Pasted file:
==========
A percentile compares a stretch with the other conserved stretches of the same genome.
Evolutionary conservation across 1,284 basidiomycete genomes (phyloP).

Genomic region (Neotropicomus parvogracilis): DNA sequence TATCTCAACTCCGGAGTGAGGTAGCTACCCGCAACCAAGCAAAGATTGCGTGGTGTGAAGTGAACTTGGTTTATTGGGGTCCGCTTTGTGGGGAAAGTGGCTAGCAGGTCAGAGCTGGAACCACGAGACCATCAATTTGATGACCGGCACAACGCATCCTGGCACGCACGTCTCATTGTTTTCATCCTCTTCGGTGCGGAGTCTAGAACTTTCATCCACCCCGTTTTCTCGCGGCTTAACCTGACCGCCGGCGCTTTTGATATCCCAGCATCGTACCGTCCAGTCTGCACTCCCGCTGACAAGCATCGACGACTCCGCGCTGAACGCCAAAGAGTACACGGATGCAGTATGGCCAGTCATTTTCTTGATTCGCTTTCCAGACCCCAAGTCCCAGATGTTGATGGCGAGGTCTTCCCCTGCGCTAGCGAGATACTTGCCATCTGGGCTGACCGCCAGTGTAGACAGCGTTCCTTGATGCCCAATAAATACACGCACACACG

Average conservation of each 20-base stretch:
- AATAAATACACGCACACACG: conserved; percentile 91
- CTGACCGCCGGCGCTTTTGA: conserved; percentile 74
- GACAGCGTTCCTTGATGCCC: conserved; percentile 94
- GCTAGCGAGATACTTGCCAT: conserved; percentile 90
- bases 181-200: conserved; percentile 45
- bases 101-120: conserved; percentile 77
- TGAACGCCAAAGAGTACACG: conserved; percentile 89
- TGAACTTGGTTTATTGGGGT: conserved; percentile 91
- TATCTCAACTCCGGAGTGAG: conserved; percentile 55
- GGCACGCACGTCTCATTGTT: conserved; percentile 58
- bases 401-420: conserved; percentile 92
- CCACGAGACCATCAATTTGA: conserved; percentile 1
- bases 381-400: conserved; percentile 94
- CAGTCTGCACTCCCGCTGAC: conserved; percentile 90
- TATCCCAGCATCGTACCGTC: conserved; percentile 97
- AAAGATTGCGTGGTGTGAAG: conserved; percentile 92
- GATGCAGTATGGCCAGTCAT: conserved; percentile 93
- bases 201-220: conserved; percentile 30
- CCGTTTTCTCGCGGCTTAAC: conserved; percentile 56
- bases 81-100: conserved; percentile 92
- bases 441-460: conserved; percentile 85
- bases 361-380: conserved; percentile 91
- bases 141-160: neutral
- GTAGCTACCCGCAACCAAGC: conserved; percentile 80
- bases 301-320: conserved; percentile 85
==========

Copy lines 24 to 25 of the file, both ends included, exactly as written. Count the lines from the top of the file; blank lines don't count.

- bases 81-100: conserved; percentile 92
- bases 441-460: conserved; percentile 85